If you have a lot of money, you can do a lot of good with it. There are plenty of areas where needs are genuine and deep, and some extra cash can make a big difference. If you are in a position to provide money to help meet some of those needs, and choose to do so, people will think better of you. Of course, there is still the question of, where did all that money come from?
Which bring us to JPMorgan Chase’s recent decision to increase its investment in Detroit’s revitalization by $50 million to $150 million. This is a company with a lot of money. It is also a company that was in the thick of the mischief that led to the 2008 financial crash, a company that has been called “worse than Enron,” a company that paid $20 billion in fines in 2013 alone, and was hit by a deferred prosecution agreement from the Department of Justice. In other words, it’s fair to say that JPM has some issues with its reputation.
It’s would be all too easy to conclude that this move is simply a case of whitewashing, or as some might say, greenwashing. But to do so would not only be oversimplifying, but it would also miss an important point about sustainability. That point being that it is infinitely easier to sell sustainability when it’s financially attractive, than to sell it on the grounds that it’s “the right thing to do.” It’s a simple fact of the game that while many people will choose the common good over self-interest a fair amount of the time, an equal, or perhaps greater number will choose self-interest first. Another way to frame the question is, do big companies now put more emphasis on “doing the right thing,” because they have undergone a conversion and are now true believers? Or are they doing these things because they recognize that doing so has become a necessity for any number of reasons? Perhaps that answer is not as important as their actions.
Getting back to Detroit, it’s worth noting that will JPMorgan Chase had its roots in the National Bank of Detroit, which was formed in 1933, in the aftermath of the Great Depression, jointly financed by General Motors and the Reconstruction Finance Corporation, the Federal agency put in place to stabilize the banking industry.
The second point is that Detroit, after declaring bankruptcy in 2013, with a 22 percent unemployment rate, is getting back on its feet, due to a combination of tops-down and bottoms-up efforts.
The leadership of Mayor Mike Duggan, who Fortune calls a “technocrat,” can’t be overlooked either. Duggan, who once said, “We don’t want charity. We want a plan, where you can come in and make money, and other people can notice and follow suit,” really set the tone for what people like JPMorgan Chase CEO Jaime Dimon and developer Dan Gilbert have done there, which was to invest large sums in the city.
Both will likely do well. In their press release, JP Morgan Chase said that “improving economic conditions in the city,” was an enabler for the increased level of investment. The funds will go towards grants and loans for: community development ($50 million), small business development ($9.5 million), workforce readiness ($10 million), neighborhood revitalization ($25.8 million), and economic growth ($6.9 million).
As the city’s economy grows stronger, these investments will grow in value. Beyond the money, a great deal of thought and planning have gone into this initiative.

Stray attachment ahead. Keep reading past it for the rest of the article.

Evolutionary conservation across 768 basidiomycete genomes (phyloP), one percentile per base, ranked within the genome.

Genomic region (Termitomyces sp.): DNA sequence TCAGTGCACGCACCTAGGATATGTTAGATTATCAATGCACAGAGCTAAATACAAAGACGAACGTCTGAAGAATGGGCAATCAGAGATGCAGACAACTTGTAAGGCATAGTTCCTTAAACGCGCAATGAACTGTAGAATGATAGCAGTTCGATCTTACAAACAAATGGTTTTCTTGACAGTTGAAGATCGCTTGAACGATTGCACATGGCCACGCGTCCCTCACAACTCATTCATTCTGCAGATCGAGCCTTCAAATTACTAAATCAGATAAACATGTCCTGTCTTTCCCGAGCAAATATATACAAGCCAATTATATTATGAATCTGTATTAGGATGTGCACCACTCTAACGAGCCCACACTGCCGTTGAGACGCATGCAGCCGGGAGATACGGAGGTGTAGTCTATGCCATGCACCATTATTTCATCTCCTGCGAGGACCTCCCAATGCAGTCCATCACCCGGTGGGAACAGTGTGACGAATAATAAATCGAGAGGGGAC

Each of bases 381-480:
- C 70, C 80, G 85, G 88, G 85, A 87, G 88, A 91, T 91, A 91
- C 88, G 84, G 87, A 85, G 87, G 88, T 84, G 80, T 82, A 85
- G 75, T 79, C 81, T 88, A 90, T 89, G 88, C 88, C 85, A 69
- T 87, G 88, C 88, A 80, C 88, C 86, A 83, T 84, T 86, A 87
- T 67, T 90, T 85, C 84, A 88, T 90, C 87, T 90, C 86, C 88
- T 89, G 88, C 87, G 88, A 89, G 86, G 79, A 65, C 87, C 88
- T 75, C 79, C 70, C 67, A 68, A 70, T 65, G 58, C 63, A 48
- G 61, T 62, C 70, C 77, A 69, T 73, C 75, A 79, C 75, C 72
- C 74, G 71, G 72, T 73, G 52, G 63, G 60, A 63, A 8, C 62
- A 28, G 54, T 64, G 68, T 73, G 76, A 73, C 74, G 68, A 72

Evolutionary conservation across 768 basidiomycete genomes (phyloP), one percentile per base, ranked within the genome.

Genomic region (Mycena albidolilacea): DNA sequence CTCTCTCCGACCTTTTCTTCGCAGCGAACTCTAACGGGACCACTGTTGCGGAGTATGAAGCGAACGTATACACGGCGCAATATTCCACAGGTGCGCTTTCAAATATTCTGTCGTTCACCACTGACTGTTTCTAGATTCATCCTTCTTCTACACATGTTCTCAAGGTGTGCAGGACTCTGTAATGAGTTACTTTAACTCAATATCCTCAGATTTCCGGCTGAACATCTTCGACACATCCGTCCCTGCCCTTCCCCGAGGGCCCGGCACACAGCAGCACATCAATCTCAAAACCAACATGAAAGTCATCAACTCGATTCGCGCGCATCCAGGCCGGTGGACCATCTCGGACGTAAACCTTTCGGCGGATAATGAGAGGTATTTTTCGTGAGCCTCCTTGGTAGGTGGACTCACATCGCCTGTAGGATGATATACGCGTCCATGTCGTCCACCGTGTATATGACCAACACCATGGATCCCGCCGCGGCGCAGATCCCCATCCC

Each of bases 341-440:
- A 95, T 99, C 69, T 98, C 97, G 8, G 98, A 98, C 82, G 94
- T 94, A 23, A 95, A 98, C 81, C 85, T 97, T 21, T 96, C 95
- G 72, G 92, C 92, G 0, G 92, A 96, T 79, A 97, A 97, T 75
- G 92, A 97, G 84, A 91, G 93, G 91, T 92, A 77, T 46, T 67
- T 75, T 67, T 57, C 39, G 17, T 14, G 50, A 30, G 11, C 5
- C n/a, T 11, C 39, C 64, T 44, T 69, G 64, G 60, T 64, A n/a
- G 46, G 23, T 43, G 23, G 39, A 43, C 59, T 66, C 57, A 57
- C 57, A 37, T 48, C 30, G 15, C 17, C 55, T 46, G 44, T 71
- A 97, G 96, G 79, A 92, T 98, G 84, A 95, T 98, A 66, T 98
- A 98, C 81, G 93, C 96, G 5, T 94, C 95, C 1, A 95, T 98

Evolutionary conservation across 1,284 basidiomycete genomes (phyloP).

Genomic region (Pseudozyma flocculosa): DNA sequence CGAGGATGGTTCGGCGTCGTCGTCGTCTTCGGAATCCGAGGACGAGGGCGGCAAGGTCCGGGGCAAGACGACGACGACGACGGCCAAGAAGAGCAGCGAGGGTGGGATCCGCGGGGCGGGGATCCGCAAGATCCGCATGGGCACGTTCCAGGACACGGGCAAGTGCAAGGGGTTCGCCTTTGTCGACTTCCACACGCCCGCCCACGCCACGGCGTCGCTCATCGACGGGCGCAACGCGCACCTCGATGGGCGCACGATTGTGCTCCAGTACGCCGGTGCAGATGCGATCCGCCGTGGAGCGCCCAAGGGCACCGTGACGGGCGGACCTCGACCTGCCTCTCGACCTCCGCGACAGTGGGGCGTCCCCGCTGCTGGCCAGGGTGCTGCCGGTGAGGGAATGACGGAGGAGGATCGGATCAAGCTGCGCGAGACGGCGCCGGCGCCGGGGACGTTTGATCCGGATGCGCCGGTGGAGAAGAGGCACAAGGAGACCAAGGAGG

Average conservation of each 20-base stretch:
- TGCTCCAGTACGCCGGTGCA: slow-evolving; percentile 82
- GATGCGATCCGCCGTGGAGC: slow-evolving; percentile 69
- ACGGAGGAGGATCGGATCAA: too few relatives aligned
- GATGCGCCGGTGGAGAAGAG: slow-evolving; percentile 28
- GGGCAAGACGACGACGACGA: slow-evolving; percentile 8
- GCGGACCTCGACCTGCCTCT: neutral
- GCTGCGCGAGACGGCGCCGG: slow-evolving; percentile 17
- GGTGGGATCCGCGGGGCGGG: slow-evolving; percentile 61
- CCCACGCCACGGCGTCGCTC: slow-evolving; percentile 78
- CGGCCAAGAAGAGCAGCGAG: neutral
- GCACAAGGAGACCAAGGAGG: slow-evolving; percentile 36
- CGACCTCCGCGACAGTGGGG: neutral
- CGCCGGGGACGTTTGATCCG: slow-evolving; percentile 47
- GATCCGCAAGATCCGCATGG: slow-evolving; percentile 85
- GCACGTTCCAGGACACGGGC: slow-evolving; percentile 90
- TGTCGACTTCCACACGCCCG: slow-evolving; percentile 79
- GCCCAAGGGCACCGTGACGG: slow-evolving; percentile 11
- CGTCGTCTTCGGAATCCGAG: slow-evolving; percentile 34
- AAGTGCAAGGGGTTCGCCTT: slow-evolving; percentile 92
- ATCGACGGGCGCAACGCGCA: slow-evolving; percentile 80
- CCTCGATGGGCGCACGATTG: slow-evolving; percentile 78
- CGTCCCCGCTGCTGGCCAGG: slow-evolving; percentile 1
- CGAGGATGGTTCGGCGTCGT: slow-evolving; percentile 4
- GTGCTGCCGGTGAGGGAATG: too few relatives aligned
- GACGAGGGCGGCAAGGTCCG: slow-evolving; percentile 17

Says Mayor Duggan, “JPMorgan Chase has been a true partner in our work to restore economic growth and opportunity in Detroit. The firm's investments have enabled thousands of Detroiters to receive training, created new opportunities for entrepreneurs and revitalized neighborhoods. There is more work to do, and I hope our continued partnership will build a thriving economy for all Detroiters."
This is broad-based, as opposed to trickle-down economics. Funds and opportunities are directed across the economic spectrum and not simply to those at the top. The effort is largely local in nature, with big employers like Quicken Loans being attracted back into the city where 3,100 employees now live. Microsoft has also just moved a Tech Center into 40,000 square feet downtown. According to JPMorgan Chase, their investments to date have created 1,500 jobs, 1,500 housing units, trained 15,000 people, and provided assistance to 1,800 small businesses. The engagement of more than 20 local organizations and over 100 employers in planning and implementing this effort contributes to its likelihood of success.
Whether JPMorgan Chase is trying to atone for past sins, or simply trying to make more money is not for us to say. The fact is, quite a bit of good appears to be coming out of this effort.
Image credit: RP Siegel
RP Siegel (1952-2021), was an author and inventor who shined a powerful light on numerous environmental and technological topics. His work appeared in TriplePundit, GreenBiz, Justmeans, CSRWire, Sustainable Brands, Grist, Strategy+Business, Mechanical Engineering, Design News, PolicyInnovations, Social Earth, Environmental Science, 3BL Media, ThomasNet, Huffington Post, Eniday, and engineering.com among others . He was the co-author, with Roger Saillant, of Vapor Trails, an adventure novel that shows climate change from a human perspective. RP was a professional engineer - a prolific inventor with 53 patents and President of Rain Mountain LLC a an independent product development group. RP was the winner of the 2015 Abu Dhabi Sustainability Week blogging competition. RP passed away on September 30, 2021. We here at TriplePundit will always be grateful for his insight, wit and hard work.